posted by transient at 7:30 AM on September 12, 2003


Well notsnot I didn't think I would even smile today, but that Marty quote made me laugh. Ynoxas, Johnny had a variety series in the late '60's and early '70's (58 in all and probably way before your time) on ABC called, what else, The Johnny Cash Show. (warning some links there contain midis)

When I was a kid and heard Cash playing from the Hi-Fi, I knew either mom or dad or both were drunk or getting there.
Peace in the Valley my old friend...
posted by Cedric at 7:30 AM on September 12, 2003


.
posted by DragonBoy at 7:39 AM on September 12, 2003


Definitely a voice from my childhood ... Waylon Jennings, Johnny Cash, Willie Nelson. Then I went through the phase where I was too cool for that country music. Then I grew up and appreciated all of them even moreso.

The Storytellers with Johnny & Willie is a fun good-old-boy listen.

The ad he took out when he won the 1998 Grammy is classic (and my favorite IM icon).

I was actually making a Cash mix for my sister this week. And now the whole playlist is out the window and we start from scratch. And my kids will be listening to Johnny Cash tonight like I did so many years ago.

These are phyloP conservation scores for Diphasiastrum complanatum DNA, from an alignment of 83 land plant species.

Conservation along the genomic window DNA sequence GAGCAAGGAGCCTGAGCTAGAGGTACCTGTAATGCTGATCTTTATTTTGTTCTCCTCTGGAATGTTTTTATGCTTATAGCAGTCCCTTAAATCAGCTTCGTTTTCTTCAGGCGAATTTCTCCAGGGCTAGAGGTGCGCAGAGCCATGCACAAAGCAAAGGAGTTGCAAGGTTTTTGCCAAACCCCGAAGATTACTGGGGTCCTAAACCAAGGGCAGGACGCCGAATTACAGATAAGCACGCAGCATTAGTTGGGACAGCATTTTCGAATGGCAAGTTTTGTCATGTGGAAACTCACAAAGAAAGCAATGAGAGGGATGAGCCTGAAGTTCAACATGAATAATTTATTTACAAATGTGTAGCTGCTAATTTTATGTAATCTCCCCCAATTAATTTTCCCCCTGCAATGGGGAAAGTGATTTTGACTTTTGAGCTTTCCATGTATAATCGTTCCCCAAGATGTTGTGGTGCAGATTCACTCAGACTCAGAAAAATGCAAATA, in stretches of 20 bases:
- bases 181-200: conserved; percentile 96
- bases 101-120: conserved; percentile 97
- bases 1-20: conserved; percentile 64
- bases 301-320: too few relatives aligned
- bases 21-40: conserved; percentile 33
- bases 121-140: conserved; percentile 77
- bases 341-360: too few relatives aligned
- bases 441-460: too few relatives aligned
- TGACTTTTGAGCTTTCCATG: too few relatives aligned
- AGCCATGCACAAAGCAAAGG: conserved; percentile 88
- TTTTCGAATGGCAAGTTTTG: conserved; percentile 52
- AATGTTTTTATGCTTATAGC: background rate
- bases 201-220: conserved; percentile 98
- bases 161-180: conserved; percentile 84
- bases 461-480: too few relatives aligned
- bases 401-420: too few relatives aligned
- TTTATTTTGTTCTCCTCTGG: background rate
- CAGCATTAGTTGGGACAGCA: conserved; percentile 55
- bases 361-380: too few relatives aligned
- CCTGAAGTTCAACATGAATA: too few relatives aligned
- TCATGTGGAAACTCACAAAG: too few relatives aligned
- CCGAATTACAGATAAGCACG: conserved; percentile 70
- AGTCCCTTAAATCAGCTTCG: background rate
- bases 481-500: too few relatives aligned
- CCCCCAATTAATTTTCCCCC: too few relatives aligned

posted by jmackin at 7:48 AM on September 12, 2003


I was listening to June Carter Cash's Press On last night, and when the Johnny and June duet "Standing on the Far Side Banks of Jordan" came on, I heard his unsteady voice and wondered how much longer he'd be around. I had figured that he wouldn't be long following her.

I believe my steps are growing wearier each day
Still I've got a journey on my mind.
The hurts of this old world have ceased to make me want to stay
But my one regret is leaving you behind.

If it proves to be His will that I am first to go
And somehow I've a feeling it will be.
When it comes your time to travel, likewise don't feel lost
For I will be the first one that you see.

And I'll be waiting on the far side banks of Jordan.
I'll be waiting drawing pictures in the sand.
And when I see you coming, I will rise up with a shout
And come running through the shallow waters reaching for your hand.

posted by anapestic at 7:59 AM on September 12, 2003


It's been strange for me to think about Johnny Cash for the past year or so, knowing that he'll die soon but not really being able to picture what it would be like for him to be dead. He just seemed like the kind of guy who'd stick around forever. I wish I could have seen him perform, though.
posted by UKnowForKids at 8:18 AM on September 12, 2003


This really sucks. Definitely one of a kind.
posted by btwillig at 8:18 AM on September 12, 2003


jmackin, your link doesn't work for me...Can you repost it?
posted by vito90 at 10:18 AM on September 12, 2003


Hmm..here's the article that included the picture I tried linking to directly.

And another.
posted by jmackin at 10:53 AM on September 12, 2003



posted by cinderful at 10:55 AM on September 12, 2003


try this one instead: http://kuoi.asui.uidaho.edu/~kamikaze/Audio/cash-ad.php